Who know what the office of the future will look like. There are predictions that companies will allow some form of remote work indefinitely and that offices will be redesigned to allow more square footage per person.
I think most decision-makers don’t feel they’re in a place where they can say that yet.
At Experity, “personally, I would much rather be in the office,” Wood said. “It’s been very isolating – especially when taking social distancing precautions in my personal life as well. Many of us are spending more time in meetings, which is leaving less time to do the actual work.”
But some of her colleagues have reported the opposite – feeling more productive and focused.
“We are monitoring our employee engagement levels and, if anything, have seen a slight improvement with team members being at home,” she said, while adding the company is concerned about relationships between team members taking a hit over time.
They’re looking at virtual tools to encourage camaraderie and have started an online peer-to-peer recognition program.
Regardless of how businesses collectively move forward, though, I think there are going to be more avenues than ever for workers to live where they want regardless of where their employer is based.
That presents a fantastic opportunity for a city like Sioux Falls and specifically for a downtown area like we are creating. I think workers in many demographics will still want an urban living feel in a place that’s less prone to public health and safety threats. That’s exactly what Sioux Falls offers, and it’s why we need to continue fostering a favorable environment while this all gets sorted out.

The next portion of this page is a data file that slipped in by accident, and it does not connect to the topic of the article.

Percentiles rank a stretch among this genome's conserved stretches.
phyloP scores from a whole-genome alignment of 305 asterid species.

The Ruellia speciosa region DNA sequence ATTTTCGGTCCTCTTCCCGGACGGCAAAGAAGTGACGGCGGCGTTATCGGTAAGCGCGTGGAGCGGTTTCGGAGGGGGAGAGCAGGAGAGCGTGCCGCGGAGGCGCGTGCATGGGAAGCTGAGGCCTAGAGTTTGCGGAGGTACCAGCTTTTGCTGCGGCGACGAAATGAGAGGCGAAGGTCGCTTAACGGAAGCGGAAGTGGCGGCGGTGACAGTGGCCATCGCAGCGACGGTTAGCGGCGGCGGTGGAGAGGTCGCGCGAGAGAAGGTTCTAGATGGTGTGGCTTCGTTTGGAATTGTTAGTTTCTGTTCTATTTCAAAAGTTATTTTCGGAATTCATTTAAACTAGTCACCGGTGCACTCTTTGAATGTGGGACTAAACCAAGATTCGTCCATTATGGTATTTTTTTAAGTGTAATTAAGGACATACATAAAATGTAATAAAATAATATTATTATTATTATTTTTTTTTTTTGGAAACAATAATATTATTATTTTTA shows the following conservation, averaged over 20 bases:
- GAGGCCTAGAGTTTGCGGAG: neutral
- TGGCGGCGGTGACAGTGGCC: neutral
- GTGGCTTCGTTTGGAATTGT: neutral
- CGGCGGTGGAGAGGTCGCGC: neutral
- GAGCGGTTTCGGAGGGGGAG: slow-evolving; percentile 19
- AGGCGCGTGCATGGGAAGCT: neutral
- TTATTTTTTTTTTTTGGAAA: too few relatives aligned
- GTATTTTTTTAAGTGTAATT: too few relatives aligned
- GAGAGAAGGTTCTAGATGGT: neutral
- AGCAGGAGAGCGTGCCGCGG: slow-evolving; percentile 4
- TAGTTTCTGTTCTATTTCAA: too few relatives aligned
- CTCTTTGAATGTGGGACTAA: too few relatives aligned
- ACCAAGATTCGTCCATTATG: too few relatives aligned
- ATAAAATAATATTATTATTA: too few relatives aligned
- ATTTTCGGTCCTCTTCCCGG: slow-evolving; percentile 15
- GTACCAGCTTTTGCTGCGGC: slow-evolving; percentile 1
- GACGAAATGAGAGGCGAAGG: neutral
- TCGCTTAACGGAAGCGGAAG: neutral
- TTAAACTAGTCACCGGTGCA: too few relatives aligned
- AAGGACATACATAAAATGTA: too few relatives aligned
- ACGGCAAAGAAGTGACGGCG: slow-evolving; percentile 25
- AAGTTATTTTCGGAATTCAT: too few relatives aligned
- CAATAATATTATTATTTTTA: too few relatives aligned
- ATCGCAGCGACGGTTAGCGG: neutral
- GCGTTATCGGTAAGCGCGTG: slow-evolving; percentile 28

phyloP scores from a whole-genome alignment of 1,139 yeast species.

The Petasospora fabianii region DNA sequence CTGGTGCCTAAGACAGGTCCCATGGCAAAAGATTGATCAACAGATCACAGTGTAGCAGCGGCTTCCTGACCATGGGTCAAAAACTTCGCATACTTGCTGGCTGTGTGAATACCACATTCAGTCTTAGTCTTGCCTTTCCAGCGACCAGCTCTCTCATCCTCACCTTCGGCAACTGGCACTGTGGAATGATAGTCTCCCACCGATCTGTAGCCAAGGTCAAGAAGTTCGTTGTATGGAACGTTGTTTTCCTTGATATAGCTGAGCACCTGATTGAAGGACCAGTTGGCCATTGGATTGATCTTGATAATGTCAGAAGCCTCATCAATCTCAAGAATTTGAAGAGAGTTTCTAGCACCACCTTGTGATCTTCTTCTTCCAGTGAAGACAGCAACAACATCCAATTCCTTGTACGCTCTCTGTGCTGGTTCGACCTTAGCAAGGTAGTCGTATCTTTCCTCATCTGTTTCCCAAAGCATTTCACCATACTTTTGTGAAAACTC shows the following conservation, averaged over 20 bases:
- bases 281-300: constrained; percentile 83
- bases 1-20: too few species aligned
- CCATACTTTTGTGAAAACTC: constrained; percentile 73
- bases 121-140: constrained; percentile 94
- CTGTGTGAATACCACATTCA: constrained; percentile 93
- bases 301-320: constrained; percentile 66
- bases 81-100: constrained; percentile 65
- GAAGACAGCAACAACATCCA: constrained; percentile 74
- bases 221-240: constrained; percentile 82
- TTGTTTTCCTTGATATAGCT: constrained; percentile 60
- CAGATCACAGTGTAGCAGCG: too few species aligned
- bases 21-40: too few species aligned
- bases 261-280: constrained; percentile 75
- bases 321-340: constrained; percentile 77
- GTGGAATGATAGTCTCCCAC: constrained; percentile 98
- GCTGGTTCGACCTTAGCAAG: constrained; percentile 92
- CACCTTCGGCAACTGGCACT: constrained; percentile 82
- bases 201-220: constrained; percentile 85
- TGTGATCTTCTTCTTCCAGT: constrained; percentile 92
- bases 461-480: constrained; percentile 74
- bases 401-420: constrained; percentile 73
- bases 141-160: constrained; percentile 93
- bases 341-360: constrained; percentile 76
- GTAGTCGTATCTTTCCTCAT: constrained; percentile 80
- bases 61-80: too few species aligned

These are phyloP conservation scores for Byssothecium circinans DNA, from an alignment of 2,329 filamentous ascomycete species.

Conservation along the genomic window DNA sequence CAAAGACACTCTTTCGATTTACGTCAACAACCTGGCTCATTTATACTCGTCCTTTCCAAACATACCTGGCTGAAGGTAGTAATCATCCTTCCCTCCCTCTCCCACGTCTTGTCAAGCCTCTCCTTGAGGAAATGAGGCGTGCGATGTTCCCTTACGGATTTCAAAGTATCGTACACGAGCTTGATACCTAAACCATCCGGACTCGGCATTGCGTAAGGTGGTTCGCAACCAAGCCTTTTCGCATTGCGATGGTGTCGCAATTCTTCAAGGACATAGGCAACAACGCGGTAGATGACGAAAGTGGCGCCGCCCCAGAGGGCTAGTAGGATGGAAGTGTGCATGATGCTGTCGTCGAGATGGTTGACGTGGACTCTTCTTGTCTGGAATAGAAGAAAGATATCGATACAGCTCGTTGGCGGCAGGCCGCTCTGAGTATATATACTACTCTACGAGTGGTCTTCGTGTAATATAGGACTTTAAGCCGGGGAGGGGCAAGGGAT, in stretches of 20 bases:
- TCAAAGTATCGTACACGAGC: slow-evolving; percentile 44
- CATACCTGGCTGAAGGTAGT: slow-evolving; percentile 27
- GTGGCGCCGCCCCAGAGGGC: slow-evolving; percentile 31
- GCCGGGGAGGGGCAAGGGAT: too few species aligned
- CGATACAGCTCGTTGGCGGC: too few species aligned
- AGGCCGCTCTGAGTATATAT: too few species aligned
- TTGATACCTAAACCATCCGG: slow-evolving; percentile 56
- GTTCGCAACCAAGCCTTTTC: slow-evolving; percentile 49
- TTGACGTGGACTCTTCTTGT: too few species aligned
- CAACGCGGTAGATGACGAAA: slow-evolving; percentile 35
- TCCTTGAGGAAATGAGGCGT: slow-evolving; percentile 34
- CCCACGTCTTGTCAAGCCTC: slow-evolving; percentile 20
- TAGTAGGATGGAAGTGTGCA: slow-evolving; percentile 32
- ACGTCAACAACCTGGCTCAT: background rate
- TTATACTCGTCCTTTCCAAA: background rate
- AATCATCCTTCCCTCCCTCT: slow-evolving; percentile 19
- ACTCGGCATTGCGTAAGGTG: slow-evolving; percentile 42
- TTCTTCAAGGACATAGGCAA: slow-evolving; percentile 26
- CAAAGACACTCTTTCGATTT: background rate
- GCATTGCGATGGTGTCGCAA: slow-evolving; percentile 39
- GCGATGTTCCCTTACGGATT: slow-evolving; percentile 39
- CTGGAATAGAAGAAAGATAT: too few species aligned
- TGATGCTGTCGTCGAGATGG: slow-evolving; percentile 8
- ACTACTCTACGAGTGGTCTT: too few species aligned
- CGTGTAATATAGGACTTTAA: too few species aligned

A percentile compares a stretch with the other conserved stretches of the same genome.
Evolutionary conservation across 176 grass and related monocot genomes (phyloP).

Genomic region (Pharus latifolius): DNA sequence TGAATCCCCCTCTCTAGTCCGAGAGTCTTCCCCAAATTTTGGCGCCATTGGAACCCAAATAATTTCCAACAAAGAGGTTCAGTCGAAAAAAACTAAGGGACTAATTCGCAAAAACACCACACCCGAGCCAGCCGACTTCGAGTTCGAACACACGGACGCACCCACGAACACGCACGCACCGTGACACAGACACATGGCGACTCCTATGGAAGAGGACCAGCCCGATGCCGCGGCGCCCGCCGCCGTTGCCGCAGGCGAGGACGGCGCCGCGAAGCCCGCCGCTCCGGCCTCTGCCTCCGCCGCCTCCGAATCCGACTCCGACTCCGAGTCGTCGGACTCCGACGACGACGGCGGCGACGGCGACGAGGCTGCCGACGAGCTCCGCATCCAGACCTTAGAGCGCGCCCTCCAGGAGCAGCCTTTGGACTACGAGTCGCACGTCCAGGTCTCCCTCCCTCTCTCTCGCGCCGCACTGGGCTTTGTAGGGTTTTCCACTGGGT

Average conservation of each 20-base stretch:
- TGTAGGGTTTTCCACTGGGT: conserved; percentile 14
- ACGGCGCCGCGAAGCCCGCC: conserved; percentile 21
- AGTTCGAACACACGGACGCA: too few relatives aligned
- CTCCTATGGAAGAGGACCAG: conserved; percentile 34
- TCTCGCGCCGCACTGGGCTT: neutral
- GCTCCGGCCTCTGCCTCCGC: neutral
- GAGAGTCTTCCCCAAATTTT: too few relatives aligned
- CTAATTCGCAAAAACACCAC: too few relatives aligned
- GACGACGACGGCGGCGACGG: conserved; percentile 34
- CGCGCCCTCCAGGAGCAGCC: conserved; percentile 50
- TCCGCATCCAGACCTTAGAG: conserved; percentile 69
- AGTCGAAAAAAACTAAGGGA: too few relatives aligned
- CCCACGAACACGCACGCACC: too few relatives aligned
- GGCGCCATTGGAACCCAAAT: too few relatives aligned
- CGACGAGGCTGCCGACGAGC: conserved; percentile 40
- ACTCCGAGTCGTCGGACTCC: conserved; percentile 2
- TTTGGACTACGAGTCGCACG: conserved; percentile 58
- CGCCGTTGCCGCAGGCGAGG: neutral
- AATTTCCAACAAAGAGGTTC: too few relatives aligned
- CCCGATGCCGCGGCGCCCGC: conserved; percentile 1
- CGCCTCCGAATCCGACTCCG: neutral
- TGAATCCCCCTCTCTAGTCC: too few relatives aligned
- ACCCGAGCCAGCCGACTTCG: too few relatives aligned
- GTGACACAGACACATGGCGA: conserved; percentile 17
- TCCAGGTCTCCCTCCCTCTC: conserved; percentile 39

So businesses, if you’re looking for a way to reward your webcam-fatigued workforce, how about giving them an extra hour for lunch and $10 toward a meal or shopping downtown? Or end the day an hour early, and send them there for a likely much-needed beverage?
If you live in the area, think about treating yourself to a downtown staycation. The hotels have never been cleaner, you’ve got plenty of options for outdoor dining, and you’ll feel like you’ve gotten away without leaving town.
As a community, how about we figure out a way to bring more live music downtown in a format that doesn’t encourage large gatherings? I’ve got some ideas there, so stay tuned.
And while we’re being creative, can we please find some way to improve the look of the now nearly finished parking ramp in the middle of downtown? It can’t be that expensive to work with some artists to produce a banner or tapestry to hang over that, can it? If anyone wants to organize an effort to beautify that site, I know some businesses that already have said they would contribute.
Keeping perspective, though, I am beyond grateful that these are the conversations we can now be having around a response to this virus. We’re not managing overrun hospitals and business outbreaks but instead able to look at positioning the community for short- and long-term success.
That’s only going to continue to be the case if we take a responsible, measured approach in reopening. We have to continue implementing strategies to mitigate potential disease spread both because it’s the responsible thing to do and because a considerable number of people won’t begin circulating back into our economy without that.
I think the downtown business community, in particular, is doing a commendable job with that. Businesses – many of them locally owned – have made considerable adjustments and investments for employee and customer safety. So let’s make sure we’re supporting them the best we can along the way. For Sioux Falls to emerge optimally from this pandemic, the heart of the city has to be beating strong.
As workers are slow to return and businesses need customers, downtown needs support to help position Sioux Falls for the best COVID recovery.